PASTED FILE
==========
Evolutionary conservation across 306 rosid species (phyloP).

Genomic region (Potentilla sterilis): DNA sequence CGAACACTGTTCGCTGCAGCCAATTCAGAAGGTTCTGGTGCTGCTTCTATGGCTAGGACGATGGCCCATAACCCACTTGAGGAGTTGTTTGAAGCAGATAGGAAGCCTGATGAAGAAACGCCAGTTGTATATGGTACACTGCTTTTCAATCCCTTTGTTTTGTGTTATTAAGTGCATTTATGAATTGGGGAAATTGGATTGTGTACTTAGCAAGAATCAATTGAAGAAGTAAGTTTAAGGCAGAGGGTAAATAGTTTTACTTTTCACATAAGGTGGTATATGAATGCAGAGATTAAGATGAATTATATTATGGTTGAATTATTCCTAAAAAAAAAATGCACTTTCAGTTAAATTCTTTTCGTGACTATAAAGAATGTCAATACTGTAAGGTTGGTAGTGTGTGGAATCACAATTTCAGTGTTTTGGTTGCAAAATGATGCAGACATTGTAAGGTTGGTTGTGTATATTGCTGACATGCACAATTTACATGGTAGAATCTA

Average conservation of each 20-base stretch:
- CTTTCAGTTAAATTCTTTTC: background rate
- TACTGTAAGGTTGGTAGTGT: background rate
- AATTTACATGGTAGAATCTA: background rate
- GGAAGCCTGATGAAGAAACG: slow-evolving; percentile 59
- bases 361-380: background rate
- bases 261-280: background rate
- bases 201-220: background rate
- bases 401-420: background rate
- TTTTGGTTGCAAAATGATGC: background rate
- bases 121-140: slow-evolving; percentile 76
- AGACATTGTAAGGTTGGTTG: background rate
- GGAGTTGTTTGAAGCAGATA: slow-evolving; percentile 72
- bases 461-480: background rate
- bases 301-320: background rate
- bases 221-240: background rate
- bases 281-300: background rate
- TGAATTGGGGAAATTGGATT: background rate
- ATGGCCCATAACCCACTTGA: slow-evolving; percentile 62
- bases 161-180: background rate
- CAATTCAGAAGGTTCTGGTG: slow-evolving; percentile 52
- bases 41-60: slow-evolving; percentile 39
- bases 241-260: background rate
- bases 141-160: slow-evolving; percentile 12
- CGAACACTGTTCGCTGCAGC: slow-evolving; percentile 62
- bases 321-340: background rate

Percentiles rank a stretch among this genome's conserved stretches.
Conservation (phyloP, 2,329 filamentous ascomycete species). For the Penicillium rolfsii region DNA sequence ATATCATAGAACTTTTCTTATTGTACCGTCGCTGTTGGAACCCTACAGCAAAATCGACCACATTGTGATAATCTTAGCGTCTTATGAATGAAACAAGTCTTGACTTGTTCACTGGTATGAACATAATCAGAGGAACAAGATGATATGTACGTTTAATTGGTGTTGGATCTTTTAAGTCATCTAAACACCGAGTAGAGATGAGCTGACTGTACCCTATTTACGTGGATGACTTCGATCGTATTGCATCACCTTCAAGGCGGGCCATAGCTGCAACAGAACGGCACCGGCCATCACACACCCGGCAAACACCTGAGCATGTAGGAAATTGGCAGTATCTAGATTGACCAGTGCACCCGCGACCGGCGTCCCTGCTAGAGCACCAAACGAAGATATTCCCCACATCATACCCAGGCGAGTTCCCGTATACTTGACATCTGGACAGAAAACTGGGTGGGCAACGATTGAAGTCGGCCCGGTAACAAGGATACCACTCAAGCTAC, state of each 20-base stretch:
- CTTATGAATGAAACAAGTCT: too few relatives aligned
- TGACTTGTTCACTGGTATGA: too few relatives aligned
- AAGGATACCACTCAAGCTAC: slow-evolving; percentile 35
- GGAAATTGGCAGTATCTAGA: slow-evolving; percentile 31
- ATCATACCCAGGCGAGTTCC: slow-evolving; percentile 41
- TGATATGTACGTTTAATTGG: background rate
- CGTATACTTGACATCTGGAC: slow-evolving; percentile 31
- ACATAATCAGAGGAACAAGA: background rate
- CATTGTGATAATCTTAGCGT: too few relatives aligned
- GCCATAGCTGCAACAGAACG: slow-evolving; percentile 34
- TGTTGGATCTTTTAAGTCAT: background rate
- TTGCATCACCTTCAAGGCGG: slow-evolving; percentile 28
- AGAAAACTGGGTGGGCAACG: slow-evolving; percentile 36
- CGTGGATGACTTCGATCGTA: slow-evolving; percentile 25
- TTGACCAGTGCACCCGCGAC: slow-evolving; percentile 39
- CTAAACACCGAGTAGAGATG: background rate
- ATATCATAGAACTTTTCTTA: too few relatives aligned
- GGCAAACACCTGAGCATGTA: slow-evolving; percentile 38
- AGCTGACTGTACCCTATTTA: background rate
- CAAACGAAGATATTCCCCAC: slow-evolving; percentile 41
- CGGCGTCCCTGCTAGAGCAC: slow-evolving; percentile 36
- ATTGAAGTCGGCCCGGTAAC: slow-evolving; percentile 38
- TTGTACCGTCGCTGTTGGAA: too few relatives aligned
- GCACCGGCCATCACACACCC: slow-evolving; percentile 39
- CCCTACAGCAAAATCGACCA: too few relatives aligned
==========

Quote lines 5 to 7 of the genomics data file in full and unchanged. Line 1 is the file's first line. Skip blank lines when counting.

- TACTGTAAGGTTGGTAGTGT: background rate
- AATTTACATGGTAGAATCTA: background rate
- GGAAGCCTGATGAAGAAACG: slow-evolving; percentile 59